Air tanker crash highlights age of California’s firefighting aircraft

Air tanker crash highlights age of California’s firefighting aircraft

08 October 2014

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USA — The air tanker that crashed into a granite cliff Tuesday while battling a wildfire in Yosemite National Park is being seen as an opportunity to examine the circumstances and perhaps assess the aging fleet of planes used by the California Department of Forestry and Fire Protection (Cal Fire), experts say.

The crash, which killed pilot Geoffrey “Craig” Hunt, also spotlights the dangers and escalating monetary cost of firefighting with planes, a practice that has increased in recent years, especially as a result of California’s lengthening fire season during its historic drought.

“This crash underscores just how inherently dangerous wildland firefighting is and the job is further compounded this year by extreme fire conditions,” said Chief Ken Pimlott, director of Cal Fire, in a written statement.

The S2-T tanker crashed while fighting the 150-acre Dog Rock fire near the park border, which broke out at about 2:45 p.m.

It was one of 23 such planes owned by Cal Fire, which are considered the workhorses of the US firefighting fleet. Used in the early stages of a fire, they are valued for their small size and maneuverability, and are able to return for refills many times a day.

But the planes, which have been retrofitted with turbine engines and fitted with bins that can carry 1,200 gallons of retardant, have come under scrutiny in recent years because they are 50 years old – in some cases, older.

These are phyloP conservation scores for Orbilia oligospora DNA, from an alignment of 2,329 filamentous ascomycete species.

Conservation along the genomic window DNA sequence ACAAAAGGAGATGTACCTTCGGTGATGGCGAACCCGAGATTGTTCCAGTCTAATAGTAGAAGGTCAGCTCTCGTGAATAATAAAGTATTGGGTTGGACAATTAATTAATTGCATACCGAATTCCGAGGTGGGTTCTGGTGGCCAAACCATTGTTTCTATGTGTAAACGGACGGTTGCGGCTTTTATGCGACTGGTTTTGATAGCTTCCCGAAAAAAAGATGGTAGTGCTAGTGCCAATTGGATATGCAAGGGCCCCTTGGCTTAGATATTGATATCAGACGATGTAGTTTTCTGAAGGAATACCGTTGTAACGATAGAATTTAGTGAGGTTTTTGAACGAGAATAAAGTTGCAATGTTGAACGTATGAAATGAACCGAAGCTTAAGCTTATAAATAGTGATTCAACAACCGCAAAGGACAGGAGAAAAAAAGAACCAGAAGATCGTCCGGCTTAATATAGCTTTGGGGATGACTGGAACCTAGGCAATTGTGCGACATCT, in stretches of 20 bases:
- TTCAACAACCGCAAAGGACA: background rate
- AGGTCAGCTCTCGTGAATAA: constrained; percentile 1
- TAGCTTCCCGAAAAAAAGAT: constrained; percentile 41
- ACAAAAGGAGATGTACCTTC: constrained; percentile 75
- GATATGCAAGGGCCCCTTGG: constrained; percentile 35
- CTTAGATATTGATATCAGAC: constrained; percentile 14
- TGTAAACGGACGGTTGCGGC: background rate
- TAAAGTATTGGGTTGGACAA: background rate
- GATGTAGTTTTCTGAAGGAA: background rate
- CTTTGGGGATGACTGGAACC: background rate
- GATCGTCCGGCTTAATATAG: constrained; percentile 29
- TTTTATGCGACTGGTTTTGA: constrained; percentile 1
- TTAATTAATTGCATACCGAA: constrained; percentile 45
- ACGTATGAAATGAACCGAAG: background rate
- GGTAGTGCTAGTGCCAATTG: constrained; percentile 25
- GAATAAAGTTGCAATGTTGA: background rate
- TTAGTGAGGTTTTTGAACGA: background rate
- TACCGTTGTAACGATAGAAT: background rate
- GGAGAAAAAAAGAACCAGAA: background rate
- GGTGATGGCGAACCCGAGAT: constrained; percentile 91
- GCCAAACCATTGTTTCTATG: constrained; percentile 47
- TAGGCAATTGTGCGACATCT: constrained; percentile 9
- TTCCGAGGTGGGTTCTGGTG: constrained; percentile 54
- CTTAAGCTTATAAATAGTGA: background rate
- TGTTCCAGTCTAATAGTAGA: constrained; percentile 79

“In my opinion, we should not be converting Korean War and older aircraft designed to haul torpedoes across the water, into planes that need to fly low and into steep canyons,” says Bill Gabbart, a wildfire expert who runs the website Wildfire Today. “It would cost money, but we need to design an entire plane from the wheels up, for flying into these canyons.”

While the Federal Aviation Administration and National Transportation Safety Board have begun investigations into Tuesday’s crash, Mr. Gabbart says there are unconfirmed reports of two pilots who say they saw the plane’s wing hit a tree.

Experts say such crashes are very rare. There have been 35 air-tanker-related deaths in the past century, according to a study by Mitch Tobin, editor and founder of There have been 56 helicopter and 59 other aviation related deaths, according to the study. That’s contrasted with 441 deaths on the ground.

The state with the most wildland firefighter deaths over the past century was California, with 334 deaths, followed by Idaho, with 127.

The issue is what the public values, and what are the risks of a continued push to develop the wilderness/urban interface, known as WUI, experts say.

“For any aviation assignment, the question begins with what are the values at risk, and how high is the likelihood of success compared with the level of risk we are willing to accept and manage,” says Ron Steffens, chairman of Wildfire Magazine’s editorial board. “The Cal Fire fleet sets a high standard for fleet quality and training. But any form of aerial retardant work requires risk that we – fire managers, land managers, and the public – agree both to understand and share.”

Cal Fire spokesman Daniel Berlant says that, before Wednesday, the last accident involving a Cal Fire tanker was in 2001, when two Cal Fire tankers collided in midair while battling a wildfire in Mendocino County.

He says their aircraft maintenance program has received several awards from the FAA, but that Cal Fire has grounded its remaining 22 air tankers statewide as a precaution following the crash.

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